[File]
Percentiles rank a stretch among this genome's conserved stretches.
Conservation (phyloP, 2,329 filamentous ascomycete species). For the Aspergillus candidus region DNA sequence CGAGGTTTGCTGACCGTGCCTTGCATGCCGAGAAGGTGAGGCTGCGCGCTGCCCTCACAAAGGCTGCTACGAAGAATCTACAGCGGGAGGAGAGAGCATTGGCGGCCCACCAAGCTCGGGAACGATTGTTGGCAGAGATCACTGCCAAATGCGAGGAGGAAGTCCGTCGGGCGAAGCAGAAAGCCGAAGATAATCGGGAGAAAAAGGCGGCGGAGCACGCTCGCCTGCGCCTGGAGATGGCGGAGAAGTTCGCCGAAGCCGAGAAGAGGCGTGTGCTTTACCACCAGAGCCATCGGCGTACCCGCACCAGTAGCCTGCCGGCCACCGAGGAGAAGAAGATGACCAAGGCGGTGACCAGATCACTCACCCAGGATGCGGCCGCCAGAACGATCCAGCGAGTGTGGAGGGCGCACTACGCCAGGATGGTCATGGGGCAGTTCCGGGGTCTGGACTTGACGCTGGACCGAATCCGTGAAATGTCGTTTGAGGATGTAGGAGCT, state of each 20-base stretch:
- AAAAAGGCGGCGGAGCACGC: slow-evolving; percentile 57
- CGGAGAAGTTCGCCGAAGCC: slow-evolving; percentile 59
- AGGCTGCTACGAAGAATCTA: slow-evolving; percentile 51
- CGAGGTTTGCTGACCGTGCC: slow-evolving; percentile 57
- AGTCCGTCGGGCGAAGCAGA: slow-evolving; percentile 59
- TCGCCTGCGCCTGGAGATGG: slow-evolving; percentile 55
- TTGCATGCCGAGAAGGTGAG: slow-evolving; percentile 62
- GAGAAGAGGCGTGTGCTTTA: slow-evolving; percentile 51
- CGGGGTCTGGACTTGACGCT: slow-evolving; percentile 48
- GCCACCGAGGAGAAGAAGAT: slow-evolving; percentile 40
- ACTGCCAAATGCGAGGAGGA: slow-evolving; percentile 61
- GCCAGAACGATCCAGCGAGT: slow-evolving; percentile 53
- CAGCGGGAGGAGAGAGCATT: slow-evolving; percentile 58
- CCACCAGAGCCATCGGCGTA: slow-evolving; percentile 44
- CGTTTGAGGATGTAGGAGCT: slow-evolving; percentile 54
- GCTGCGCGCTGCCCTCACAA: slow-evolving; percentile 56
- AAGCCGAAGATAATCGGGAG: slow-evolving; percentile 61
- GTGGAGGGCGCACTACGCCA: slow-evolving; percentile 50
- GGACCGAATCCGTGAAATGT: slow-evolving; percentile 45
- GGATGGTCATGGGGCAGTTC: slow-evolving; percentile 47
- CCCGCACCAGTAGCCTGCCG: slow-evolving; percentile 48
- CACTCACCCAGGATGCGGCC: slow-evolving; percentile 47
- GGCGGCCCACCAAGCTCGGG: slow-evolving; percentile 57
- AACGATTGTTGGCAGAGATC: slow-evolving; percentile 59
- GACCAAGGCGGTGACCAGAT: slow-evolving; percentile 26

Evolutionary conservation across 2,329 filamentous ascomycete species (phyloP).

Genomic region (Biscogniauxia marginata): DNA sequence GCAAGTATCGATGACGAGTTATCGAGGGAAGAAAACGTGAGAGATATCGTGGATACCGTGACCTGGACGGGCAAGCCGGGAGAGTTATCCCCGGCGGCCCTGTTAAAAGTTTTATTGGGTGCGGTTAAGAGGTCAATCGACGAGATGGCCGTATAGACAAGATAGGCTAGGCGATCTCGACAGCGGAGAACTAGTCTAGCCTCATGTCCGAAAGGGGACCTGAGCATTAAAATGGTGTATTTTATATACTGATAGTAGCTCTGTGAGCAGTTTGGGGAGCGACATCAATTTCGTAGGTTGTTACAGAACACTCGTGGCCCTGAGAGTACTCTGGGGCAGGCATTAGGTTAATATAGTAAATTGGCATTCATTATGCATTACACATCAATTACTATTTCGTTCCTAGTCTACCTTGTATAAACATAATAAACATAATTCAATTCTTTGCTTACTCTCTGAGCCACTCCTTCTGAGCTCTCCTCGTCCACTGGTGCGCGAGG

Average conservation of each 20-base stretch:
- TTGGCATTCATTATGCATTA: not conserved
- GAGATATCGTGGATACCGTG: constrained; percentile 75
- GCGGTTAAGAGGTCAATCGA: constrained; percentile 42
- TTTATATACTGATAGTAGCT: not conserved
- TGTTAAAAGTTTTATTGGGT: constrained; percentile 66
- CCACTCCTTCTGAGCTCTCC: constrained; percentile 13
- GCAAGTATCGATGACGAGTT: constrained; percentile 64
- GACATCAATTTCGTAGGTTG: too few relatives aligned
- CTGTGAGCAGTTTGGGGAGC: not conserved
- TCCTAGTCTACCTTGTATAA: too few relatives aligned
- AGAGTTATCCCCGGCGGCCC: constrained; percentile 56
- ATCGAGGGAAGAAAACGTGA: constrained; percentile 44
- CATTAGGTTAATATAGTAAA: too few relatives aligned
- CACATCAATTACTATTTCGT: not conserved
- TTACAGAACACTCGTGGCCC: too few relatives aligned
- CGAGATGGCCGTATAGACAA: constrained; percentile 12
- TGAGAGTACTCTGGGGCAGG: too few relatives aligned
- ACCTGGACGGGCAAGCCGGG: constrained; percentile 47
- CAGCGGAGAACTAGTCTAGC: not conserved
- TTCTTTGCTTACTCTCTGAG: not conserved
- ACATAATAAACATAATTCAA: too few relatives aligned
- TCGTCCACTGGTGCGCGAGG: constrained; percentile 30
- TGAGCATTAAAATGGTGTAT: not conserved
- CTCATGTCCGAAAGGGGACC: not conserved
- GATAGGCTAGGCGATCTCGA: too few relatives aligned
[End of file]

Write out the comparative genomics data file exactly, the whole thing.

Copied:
Percentiles rank a stretch among this genome's conserved stretches.
Conservation (phyloP, 2,329 filamentous ascomycete species). For the Aspergillus candidus region DNA sequence CGAGGTTTGCTGACCGTGCCTTGCATGCCGAGAAGGTGAGGCTGCGCGCTGCCCTCACAAAGGCTGCTACGAAGAATCTACAGCGGGAGGAGAGAGCATTGGCGGCCCACCAAGCTCGGGAACGATTGTTGGCAGAGATCACTGCCAAATGCGAGGAGGAAGTCCGTCGGGCGAAGCAGAAAGCCGAAGATAATCGGGAGAAAAAGGCGGCGGAGCACGCTCGCCTGCGCCTGGAGATGGCGGAGAAGTTCGCCGAAGCCGAGAAGAGGCGTGTGCTTTACCACCAGAGCCATCGGCGTACCCGCACCAGTAGCCTGCCGGCCACCGAGGAGAAGAAGATGACCAAGGCGGTGACCAGATCACTCACCCAGGATGCGGCCGCCAGAACGATCCAGCGAGTGTGGAGGGCGCACTACGCCAGGATGGTCATGGGGCAGTTCCGGGGTCTGGACTTGACGCTGGACCGAATCCGTGAAATGTCGTTTGAGGATGTAGGAGCT, state of each 20-base stretch:
- AAAAAGGCGGCGGAGCACGC: slow-evolving; percentile 57
- CGGAGAAGTTCGCCGAAGCC: slow-evolving; percentile 59
- AGGCTGCTACGAAGAATCTA: slow-evolving; percentile 51
- CGAGGTTTGCTGACCGTGCC: slow-evolving; percentile 57
- AGTCCGTCGGGCGAAGCAGA: slow-evolving; percentile 59
- TCGCCTGCGCCTGGAGATGG: slow-evolving; percentile 55
- TTGCATGCCGAGAAGGTGAG: slow-evolving; percentile 62
- GAGAAGAGGCGTGTGCTTTA: slow-evolving; percentile 51
- CGGGGTCTGGACTTGACGCT: slow-evolving; percentile 48
- GCCACCGAGGAGAAGAAGAT: slow-evolving; percentile 40
- ACTGCCAAATGCGAGGAGGA: slow-evolving; percentile 61
- GCCAGAACGATCCAGCGAGT: slow-evolving; percentile 53
- CAGCGGGAGGAGAGAGCATT: slow-evolving; percentile 58
- CCACCAGAGCCATCGGCGTA: slow-evolving; percentile 44
- CGTTTGAGGATGTAGGAGCT: slow-evolving; percentile 54
- GCTGCGCGCTGCCCTCACAA: slow-evolving; percentile 56
- AAGCCGAAGATAATCGGGAG: slow-evolving; percentile 61
- GTGGAGGGCGCACTACGCCA: slow-evolving; percentile 50
- GGACCGAATCCGTGAAATGT: slow-evolving; percentile 45
- GGATGGTCATGGGGCAGTTC: slow-evolving; percentile 47
- CCCGCACCAGTAGCCTGCCG: slow-evolving; percentile 48
- CACTCACCCAGGATGCGGCC: slow-evolving; percentile 47
- GGCGGCCCACCAAGCTCGGG: slow-evolving; percentile 57
- AACGATTGTTGGCAGAGATC: slow-evolving; percentile 59
- GACCAAGGCGGTGACCAGAT: slow-evolving; percentile 26

Evolutionary conservation across 2,329 filamentous ascomycete species (phyloP).

Genomic region (Biscogniauxia marginata): DNA sequence GCAAGTATCGATGACGAGTTATCGAGGGAAGAAAACGTGAGAGATATCGTGGATACCGTGACCTGGACGGGCAAGCCGGGAGAGTTATCCCCGGCGGCCCTGTTAAAAGTTTTATTGGGTGCGGTTAAGAGGTCAATCGACGAGATGGCCGTATAGACAAGATAGGCTAGGCGATCTCGACAGCGGAGAACTAGTCTAGCCTCATGTCCGAAAGGGGACCTGAGCATTAAAATGGTGTATTTTATATACTGATAGTAGCTCTGTGAGCAGTTTGGGGAGCGACATCAATTTCGTAGGTTGTTACAGAACACTCGTGGCCCTGAGAGTACTCTGGGGCAGGCATTAGGTTAATATAGTAAATTGGCATTCATTATGCATTACACATCAATTACTATTTCGTTCCTAGTCTACCTTGTATAAACATAATAAACATAATTCAATTCTTTGCTTACTCTCTGAGCCACTCCTTCTGAGCTCTCCTCGTCCACTGGTGCGCGAGG

Average conservation of each 20-base stretch:
- TTGGCATTCATTATGCATTA: not conserved
- GAGATATCGTGGATACCGTG: constrained; percentile 75
- GCGGTTAAGAGGTCAATCGA: constrained; percentile 42
- TTTATATACTGATAGTAGCT: not conserved
- TGTTAAAAGTTTTATTGGGT: constrained; percentile 66
- CCACTCCTTCTGAGCTCTCC: constrained; percentile 13
- GCAAGTATCGATGACGAGTT: constrained; percentile 64
- GACATCAATTTCGTAGGTTG: too few relatives aligned
- CTGTGAGCAGTTTGGGGAGC: not conserved
- TCCTAGTCTACCTTGTATAA: too few relatives aligned
- AGAGTTATCCCCGGCGGCCC: constrained; percentile 56
- ATCGAGGGAAGAAAACGTGA: constrained; percentile 44
- CATTAGGTTAATATAGTAAA: too few relatives aligned
- CACATCAATTACTATTTCGT: not conserved
- TTACAGAACACTCGTGGCCC: too few relatives aligned
- CGAGATGGCCGTATAGACAA: constrained; percentile 12
- TGAGAGTACTCTGGGGCAGG: too few relatives aligned
- ACCTGGACGGGCAAGCCGGG: constrained; percentile 47
- CAGCGGAGAACTAGTCTAGC: not conserved
- TTCTTTGCTTACTCTCTGAG: not conserved
- ACATAATAAACATAATTCAA: too few relatives aligned
- TCGTCCACTGGTGCGCGAGG: constrained; percentile 30
- TGAGCATTAAAATGGTGTAT: not conserved
- CTCATGTCCGAAAGGGGACC: not conserved
- GATAGGCTAGGCGATCTCGA: too few relatives aligned